Still another connection to Volume Three is a young woman named Caroline. She is the daughter of a Prussian friend of Eliza. She is fascinated by science and becomes a friend of Leibniz. Indeed, it is this Caroline who has opened Volume One by urging Daniel Waterhouse to return from Massachusetts to Europe in order to resolve a scientific dispute between Isaac Newton and Leibniz.

This novel seems to be properly entitled, The Confusion. Not least, as Stephen Metcalf writes in the New York Times, because “we’re treated to endless levees, epistles, political-economical-metaphysical discursions, and Stephenson’s favorite, conspiracies.” Or as the book jacket says: “A great adventure ensues, rife with battles, chases, hairbreadth escapes, swashbuckling, bloodletting, and danger…that will place the intrepid band at odds with the mighty and the mad, with alchemists, Jesuits, great navies, pirate queens, and vengeful despots across vast oceans. Meanwhile, back in Europe…”

…We join Eliza, who is traveling into Germany to visit Herr Leibnitz in Leipzig but also her kidnapped son. To keep in touch in the 1690s, however, communication is by letter, even coded at times, and her constant communications with naval pirate Jean Burk and other officers, diplomats, financiers, and court figures allows the author to condense such financial maneuvering, still confusing, into summary reports, rather than having to dramatize such maneuvers at length. This is an easy way to cover a lot of ground, but its cumulative plotting is at the expense of clarification.

The remaining drama of the volume focuses on Jack Shaftoe. First, he heads south toward the tip of what is now India. Along the way, he is fascinated by the creation of Damascus steel. Or is it the author who is fascinated by still another blend of invention and history?

Stephenson continues here to be exercising his imagination rather than his intellect, changing the political, cultural, and/or physical setting in order to sustain our interest. For example, Jack enters a region dominated by a female pirate warrior, but their friendship has unexpected limitations. He then encounters a Japanese Jesuit, whose history he learns. Thus, there are few connecting links, little logical development from one story or confrontation or setting to the next. Except, some of those confrontations, such as the queen challenging him to swim with crocodiles, are dramatically powerful.

The Japanese Jesuit seems to be introduced in order that Jack’s new ship, the Minerva, might take our heroes back to Europe, via Japan. Jack is aboard, of course, with many of his ex-slave companions, all sailing under Captain van Hoek, a Dutchman. In Japan, they trade Indian goods for mercury (quicksilver), which is needed in the Mexican silver mines. They make an adventurous escape from a Japanese harbor, and enter an even greater adventure, beautifully described, of crossing the Pacific. They do so by following a wealthy Spanish galleon, which founders and sinks, leading to the rescue of a Jansenist priest and a court lady.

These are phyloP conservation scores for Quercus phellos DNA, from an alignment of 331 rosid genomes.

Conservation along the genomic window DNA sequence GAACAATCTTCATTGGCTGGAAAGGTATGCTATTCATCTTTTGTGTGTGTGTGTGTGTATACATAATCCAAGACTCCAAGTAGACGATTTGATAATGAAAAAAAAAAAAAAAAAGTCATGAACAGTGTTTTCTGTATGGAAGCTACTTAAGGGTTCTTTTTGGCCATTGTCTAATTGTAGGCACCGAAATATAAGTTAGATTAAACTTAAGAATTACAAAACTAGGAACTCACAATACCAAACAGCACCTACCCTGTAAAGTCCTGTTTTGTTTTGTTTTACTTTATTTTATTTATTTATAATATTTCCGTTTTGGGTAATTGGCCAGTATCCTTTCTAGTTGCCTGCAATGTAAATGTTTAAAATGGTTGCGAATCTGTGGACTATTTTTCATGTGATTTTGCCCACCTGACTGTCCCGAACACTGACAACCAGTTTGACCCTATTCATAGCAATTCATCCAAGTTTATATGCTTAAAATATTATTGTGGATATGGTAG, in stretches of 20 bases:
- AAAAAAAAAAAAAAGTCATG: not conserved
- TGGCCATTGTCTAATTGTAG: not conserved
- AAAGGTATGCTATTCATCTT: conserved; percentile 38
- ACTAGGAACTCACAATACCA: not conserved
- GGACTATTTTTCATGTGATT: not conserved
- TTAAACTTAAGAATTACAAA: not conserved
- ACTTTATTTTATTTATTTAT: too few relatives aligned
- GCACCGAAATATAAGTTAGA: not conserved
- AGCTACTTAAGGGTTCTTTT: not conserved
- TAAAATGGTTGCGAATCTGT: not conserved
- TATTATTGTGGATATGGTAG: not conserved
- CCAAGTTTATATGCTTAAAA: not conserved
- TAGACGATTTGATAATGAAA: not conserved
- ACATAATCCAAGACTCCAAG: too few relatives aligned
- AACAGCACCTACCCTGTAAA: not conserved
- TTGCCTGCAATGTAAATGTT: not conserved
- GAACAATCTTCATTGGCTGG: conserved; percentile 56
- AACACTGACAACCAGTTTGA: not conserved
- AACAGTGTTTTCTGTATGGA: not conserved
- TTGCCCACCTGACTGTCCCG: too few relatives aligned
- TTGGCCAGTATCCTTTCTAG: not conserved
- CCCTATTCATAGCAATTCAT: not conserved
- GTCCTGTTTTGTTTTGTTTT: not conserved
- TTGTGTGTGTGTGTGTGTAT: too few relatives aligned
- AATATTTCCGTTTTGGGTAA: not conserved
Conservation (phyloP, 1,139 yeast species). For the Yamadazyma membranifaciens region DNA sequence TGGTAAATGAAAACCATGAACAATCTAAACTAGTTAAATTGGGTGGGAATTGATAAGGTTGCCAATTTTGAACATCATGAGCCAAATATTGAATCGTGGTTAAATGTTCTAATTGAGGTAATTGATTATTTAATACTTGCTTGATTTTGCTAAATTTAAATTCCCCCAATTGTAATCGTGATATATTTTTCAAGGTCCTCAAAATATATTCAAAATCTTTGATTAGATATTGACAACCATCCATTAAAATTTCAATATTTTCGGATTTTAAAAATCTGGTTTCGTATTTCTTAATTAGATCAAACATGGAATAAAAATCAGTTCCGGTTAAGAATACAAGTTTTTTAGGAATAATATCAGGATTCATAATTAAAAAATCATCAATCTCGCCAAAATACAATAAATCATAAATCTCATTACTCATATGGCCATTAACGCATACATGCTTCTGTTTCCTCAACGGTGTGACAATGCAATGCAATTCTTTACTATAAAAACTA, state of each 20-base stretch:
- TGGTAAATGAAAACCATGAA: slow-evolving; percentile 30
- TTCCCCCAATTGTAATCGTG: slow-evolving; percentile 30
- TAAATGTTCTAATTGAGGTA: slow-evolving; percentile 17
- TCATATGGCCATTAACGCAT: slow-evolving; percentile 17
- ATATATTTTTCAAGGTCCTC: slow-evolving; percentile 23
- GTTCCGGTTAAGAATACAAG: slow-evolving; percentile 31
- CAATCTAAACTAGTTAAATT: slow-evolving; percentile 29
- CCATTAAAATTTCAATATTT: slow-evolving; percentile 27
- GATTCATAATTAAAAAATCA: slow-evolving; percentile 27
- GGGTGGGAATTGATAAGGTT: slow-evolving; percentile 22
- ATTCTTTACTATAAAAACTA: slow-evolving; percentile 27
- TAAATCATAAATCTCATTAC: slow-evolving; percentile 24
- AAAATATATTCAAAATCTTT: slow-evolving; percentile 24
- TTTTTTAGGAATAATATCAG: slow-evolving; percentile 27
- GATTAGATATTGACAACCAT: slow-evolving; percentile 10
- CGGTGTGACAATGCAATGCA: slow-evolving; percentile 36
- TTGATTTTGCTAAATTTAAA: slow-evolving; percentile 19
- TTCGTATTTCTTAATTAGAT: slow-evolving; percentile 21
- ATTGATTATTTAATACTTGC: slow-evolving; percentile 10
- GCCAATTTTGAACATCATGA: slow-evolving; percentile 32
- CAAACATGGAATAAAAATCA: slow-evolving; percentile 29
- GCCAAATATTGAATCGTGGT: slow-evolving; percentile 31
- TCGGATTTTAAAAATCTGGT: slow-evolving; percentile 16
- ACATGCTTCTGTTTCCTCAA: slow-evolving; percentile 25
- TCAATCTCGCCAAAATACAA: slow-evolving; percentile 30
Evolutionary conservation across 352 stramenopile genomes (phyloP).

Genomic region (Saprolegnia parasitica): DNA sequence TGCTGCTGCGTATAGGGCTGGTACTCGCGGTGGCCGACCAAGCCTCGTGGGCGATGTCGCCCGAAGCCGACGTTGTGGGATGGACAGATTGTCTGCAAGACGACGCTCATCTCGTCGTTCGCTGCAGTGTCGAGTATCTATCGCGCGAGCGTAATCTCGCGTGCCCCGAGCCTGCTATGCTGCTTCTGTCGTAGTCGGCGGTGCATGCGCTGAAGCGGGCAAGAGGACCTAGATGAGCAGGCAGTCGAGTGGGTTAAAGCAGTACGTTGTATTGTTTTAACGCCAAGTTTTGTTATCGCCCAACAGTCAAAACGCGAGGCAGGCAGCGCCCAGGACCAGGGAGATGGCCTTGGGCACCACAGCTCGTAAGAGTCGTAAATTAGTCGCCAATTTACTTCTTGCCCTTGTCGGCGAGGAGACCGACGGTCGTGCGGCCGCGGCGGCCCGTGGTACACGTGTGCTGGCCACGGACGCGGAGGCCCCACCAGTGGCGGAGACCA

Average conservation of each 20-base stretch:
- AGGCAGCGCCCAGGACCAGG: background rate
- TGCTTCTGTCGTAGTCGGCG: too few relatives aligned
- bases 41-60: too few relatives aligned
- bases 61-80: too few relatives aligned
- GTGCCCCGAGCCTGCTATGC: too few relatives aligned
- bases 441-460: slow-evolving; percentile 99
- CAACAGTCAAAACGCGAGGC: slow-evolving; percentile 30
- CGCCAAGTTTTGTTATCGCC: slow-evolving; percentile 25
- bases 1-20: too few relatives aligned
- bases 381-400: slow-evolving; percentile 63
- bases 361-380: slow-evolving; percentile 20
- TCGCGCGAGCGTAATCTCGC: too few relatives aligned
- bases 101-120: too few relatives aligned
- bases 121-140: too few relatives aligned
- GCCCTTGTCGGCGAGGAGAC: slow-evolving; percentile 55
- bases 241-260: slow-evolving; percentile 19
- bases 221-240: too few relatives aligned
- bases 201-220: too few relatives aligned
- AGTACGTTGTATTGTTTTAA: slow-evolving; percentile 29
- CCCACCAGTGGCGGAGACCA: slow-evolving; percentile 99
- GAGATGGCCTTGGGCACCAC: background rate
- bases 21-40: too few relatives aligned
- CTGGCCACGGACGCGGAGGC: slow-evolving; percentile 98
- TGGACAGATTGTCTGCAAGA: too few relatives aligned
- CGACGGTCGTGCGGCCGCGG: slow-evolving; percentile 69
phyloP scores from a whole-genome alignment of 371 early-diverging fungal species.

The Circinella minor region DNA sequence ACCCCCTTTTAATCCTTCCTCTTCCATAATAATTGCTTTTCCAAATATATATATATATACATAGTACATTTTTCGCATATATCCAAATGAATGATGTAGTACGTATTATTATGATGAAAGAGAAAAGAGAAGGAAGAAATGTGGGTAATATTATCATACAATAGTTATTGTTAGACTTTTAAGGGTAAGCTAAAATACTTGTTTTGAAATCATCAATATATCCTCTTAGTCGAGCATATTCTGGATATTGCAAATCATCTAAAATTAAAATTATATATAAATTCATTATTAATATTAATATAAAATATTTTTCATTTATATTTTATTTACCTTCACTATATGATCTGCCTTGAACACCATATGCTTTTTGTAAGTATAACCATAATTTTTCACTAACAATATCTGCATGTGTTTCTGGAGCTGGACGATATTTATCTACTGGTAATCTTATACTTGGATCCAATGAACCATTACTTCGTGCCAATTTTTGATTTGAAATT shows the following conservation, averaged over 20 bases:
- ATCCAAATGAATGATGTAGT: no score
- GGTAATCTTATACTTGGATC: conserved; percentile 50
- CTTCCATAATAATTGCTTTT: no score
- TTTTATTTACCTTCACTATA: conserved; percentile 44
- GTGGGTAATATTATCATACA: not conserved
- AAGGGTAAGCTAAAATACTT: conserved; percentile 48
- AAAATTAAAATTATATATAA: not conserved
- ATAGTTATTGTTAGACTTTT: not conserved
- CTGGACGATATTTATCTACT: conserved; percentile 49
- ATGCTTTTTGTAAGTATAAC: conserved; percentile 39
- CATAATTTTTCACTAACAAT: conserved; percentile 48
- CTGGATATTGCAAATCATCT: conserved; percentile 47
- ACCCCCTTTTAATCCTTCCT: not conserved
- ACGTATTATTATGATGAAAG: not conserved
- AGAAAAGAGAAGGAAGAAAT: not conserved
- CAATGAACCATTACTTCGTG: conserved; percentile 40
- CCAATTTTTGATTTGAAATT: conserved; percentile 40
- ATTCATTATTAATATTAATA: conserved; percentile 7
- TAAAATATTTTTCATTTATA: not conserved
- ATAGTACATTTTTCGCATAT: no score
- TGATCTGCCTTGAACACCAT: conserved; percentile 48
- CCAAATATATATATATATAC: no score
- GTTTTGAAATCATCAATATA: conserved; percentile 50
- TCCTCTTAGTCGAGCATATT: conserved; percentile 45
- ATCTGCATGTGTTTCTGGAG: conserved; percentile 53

Both these characters will betray Jack in what is supposed to be a final twist—as will also one of his own companions. But the betrayals are unconvincing, more betrayals by the author of the reader, by pulling these surprises out of thin air. It is part of a final effect that puts Jack in severe jeopardy, before he is saved and commissioned to undertake a new mission that will be told in Volume Three.

Reviewer Andrew Leonard sums up in Salon the broad itinerary of his hero’s adventures: “Jack spends quality time bouncing around the Mediterranean, stealing gold in Cairo, laboring as both a peon and a king in India, gallivanting in Japan and the Philippines, and being imprisoned in Mexico. Our boy, Jack, gets around.” While Eliza: “is immersed in French court intrigue and experimenting with the new forms of finance that are maturing….Stephenson is as fascinated with the evolution of the concept and practice of ‘credit’ as he is with the sword-and-piracy shenanigans of Jack. And he is equally fanciful in his treatment of both.”

Stephenson blends bulldog research and a rich imagination, and combines them to create fascinating set-pieces—from palace and financial intrigue to naval battles, smallpox, hurricanes, and swimming with those crocodiles. But because of a lack of linkage, such scenes betray a failure of authorial discipline, at the expense of an integrated whole. As if the author is more intent on dreaming up enough drama to fill 800 pages than on bringing his story and his characters together, and satisfying the reader emotionally.

My reaction to this volume is quite different from my reaction to Volume One. I think this may be because the adventures here are strictly fictional. They have a basis in history, but the historic figures do not control this book, the fictional ones do. But also different because the author seems more interested in introducing new drama than in tying his dramatic scenes together. For example, the linkage between Jack Shaftoe and Eliza is close in the first volume, while here they live their separate lives throughout the novel. Nevertheless, I am still interested in Volume Three. I only hope it is more concentrated both geographically and thematically. (April, 2017)